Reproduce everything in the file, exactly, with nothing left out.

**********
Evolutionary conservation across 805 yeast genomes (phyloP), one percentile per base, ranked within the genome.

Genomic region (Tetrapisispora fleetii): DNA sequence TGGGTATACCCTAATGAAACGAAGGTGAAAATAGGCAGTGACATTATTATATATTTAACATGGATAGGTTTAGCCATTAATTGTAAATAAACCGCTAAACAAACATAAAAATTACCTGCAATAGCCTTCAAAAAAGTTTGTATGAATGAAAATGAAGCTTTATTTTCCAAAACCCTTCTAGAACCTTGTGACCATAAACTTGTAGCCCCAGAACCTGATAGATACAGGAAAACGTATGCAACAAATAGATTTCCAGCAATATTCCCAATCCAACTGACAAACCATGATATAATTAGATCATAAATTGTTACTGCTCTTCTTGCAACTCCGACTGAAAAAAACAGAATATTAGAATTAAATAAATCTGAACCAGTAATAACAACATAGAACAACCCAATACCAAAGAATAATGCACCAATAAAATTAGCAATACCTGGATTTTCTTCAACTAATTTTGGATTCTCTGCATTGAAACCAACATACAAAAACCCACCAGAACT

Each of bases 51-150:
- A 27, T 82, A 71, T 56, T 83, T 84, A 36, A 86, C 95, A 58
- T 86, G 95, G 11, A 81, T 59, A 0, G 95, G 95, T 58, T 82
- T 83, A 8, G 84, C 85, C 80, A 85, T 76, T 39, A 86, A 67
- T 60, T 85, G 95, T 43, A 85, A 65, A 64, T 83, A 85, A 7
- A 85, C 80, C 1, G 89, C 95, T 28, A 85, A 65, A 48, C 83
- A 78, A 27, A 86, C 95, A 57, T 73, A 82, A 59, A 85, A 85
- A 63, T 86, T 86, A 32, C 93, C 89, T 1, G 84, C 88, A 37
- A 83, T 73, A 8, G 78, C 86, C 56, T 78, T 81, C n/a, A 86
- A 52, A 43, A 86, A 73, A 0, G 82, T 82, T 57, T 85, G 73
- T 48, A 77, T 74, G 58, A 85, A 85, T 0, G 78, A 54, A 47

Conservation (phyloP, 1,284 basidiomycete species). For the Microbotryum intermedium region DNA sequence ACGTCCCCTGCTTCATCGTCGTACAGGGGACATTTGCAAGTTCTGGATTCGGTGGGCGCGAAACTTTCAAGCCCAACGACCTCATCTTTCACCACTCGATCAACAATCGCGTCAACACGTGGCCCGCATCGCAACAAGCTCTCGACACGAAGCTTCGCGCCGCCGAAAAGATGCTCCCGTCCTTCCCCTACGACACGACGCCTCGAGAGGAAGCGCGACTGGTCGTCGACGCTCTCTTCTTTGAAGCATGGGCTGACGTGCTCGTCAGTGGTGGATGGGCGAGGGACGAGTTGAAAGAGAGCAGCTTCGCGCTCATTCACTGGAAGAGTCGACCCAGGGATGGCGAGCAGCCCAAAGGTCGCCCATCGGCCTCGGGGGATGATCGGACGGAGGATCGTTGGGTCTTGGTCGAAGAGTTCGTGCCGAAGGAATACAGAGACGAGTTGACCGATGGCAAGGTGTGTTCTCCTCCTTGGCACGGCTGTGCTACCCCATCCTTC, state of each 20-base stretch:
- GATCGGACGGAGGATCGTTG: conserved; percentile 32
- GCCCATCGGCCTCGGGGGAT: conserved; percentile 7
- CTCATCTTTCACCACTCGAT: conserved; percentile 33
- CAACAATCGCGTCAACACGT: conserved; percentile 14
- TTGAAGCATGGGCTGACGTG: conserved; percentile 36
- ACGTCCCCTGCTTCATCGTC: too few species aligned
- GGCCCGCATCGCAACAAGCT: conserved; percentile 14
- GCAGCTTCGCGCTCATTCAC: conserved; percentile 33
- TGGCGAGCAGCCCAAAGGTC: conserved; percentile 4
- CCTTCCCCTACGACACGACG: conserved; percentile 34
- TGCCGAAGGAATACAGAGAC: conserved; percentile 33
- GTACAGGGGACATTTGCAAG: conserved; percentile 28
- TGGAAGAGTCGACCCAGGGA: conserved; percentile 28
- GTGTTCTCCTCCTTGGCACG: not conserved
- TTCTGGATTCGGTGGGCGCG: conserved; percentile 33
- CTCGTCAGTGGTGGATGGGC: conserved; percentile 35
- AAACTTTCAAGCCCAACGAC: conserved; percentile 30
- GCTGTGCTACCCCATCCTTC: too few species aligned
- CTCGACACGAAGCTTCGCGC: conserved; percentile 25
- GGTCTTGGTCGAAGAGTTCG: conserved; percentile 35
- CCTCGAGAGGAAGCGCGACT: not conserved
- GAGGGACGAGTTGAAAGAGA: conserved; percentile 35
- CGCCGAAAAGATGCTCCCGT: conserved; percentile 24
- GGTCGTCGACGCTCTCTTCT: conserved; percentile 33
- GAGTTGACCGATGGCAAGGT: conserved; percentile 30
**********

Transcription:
Evolutionary conservation across 805 yeast genomes (phyloP), one percentile per base, ranked within the genome.

Genomic region (Tetrapisispora fleetii): DNA sequence TGGGTATACCCTAATGAAACGAAGGTGAAAATAGGCAGTGACATTATTATATATTTAACATGGATAGGTTTAGCCATTAATTGTAAATAAACCGCTAAACAAACATAAAAATTACCTGCAATAGCCTTCAAAAAAGTTTGTATGAATGAAAATGAAGCTTTATTTTCCAAAACCCTTCTAGAACCTTGTGACCATAAACTTGTAGCCCCAGAACCTGATAGATACAGGAAAACGTATGCAACAAATAGATTTCCAGCAATATTCCCAATCCAACTGACAAACCATGATATAATTAGATCATAAATTGTTACTGCTCTTCTTGCAACTCCGACTGAAAAAAACAGAATATTAGAATTAAATAAATCTGAACCAGTAATAACAACATAGAACAACCCAATACCAAAGAATAATGCACCAATAAAATTAGCAATACCTGGATTTTCTTCAACTAATTTTGGATTCTCTGCATTGAAACCAACATACAAAAACCCACCAGAACT

Each of bases 51-150:
- A 27, T 82, A 71, T 56, T 83, T 84, A 36, A 86, C 95, A 58
- T 86, G 95, G 11, A 81, T 59, A 0, G 95, G 95, T 58, T 82
- T 83, A 8, G 84, C 85, C 80, A 85, T 76, T 39, A 86, A 67
- T 60, T 85, G 95, T 43, A 85, A 65, A 64, T 83, A 85, A 7
- A 85, C 80, C 1, G 89, C 95, T 28, A 85, A 65, A 48, C 83
- A 78, A 27, A 86, C 95, A 57, T 73, A 82, A 59, A 85, A 85
- A 63, T 86, T 86, A 32, C 93, C 89, T 1, G 84, C 88, A 37
- A 83, T 73, A 8, G 78, C 86, C 56, T 78, T 81, C n/a, A 86
- A 52, A 43, A 86, A 73, A 0, G 82, T 82, T 57, T 85, G 73
- T 48, A 77, T 74, G 58, A 85, A 85, T 0, G 78, A 54, A 47

Conservation (phyloP, 1,284 basidiomycete species). For the Microbotryum intermedium region DNA sequence ACGTCCCCTGCTTCATCGTCGTACAGGGGACATTTGCAAGTTCTGGATTCGGTGGGCGCGAAACTTTCAAGCCCAACGACCTCATCTTTCACCACTCGATCAACAATCGCGTCAACACGTGGCCCGCATCGCAACAAGCTCTCGACACGAAGCTTCGCGCCGCCGAAAAGATGCTCCCGTCCTTCCCCTACGACACGACGCCTCGAGAGGAAGCGCGACTGGTCGTCGACGCTCTCTTCTTTGAAGCATGGGCTGACGTGCTCGTCAGTGGTGGATGGGCGAGGGACGAGTTGAAAGAGAGCAGCTTCGCGCTCATTCACTGGAAGAGTCGACCCAGGGATGGCGAGCAGCCCAAAGGTCGCCCATCGGCCTCGGGGGATGATCGGACGGAGGATCGTTGGGTCTTGGTCGAAGAGTTCGTGCCGAAGGAATACAGAGACGAGTTGACCGATGGCAAGGTGTGTTCTCCTCCTTGGCACGGCTGTGCTACCCCATCCTTC, state of each 20-base stretch:
- GATCGGACGGAGGATCGTTG: conserved; percentile 32
- GCCCATCGGCCTCGGGGGAT: conserved; percentile 7
- CTCATCTTTCACCACTCGAT: conserved; percentile 33
- CAACAATCGCGTCAACACGT: conserved; percentile 14
- TTGAAGCATGGGCTGACGTG: conserved; percentile 36
- ACGTCCCCTGCTTCATCGTC: too few species aligned
- GGCCCGCATCGCAACAAGCT: conserved; percentile 14
- GCAGCTTCGCGCTCATTCAC: conserved; percentile 33
- TGGCGAGCAGCCCAAAGGTC: conserved; percentile 4
- CCTTCCCCTACGACACGACG: conserved; percentile 34
- TGCCGAAGGAATACAGAGAC: conserved; percentile 33
- GTACAGGGGACATTTGCAAG: conserved; percentile 28
- TGGAAGAGTCGACCCAGGGA: conserved; percentile 28
- GTGTTCTCCTCCTTGGCACG: not conserved
- TTCTGGATTCGGTGGGCGCG: conserved; percentile 33
- CTCGTCAGTGGTGGATGGGC: conserved; percentile 35
- AAACTTTCAAGCCCAACGAC: conserved; percentile 30
- GCTGTGCTACCCCATCCTTC: too few species aligned
- CTCGACACGAAGCTTCGCGC: conserved; percentile 25
- GGTCTTGGTCGAAGAGTTCG: conserved; percentile 35
- CCTCGAGAGGAAGCGCGACT: not conserved
- GAGGGACGAGTTGAAAGAGA: conserved; percentile 35
- CGCCGAAAAGATGCTCCCGT: conserved; percentile 24
- GGTCGTCGACGCTCTCTTCT: conserved; percentile 33
- GAGTTGACCGATGGCAAGGT: conserved; percentile 30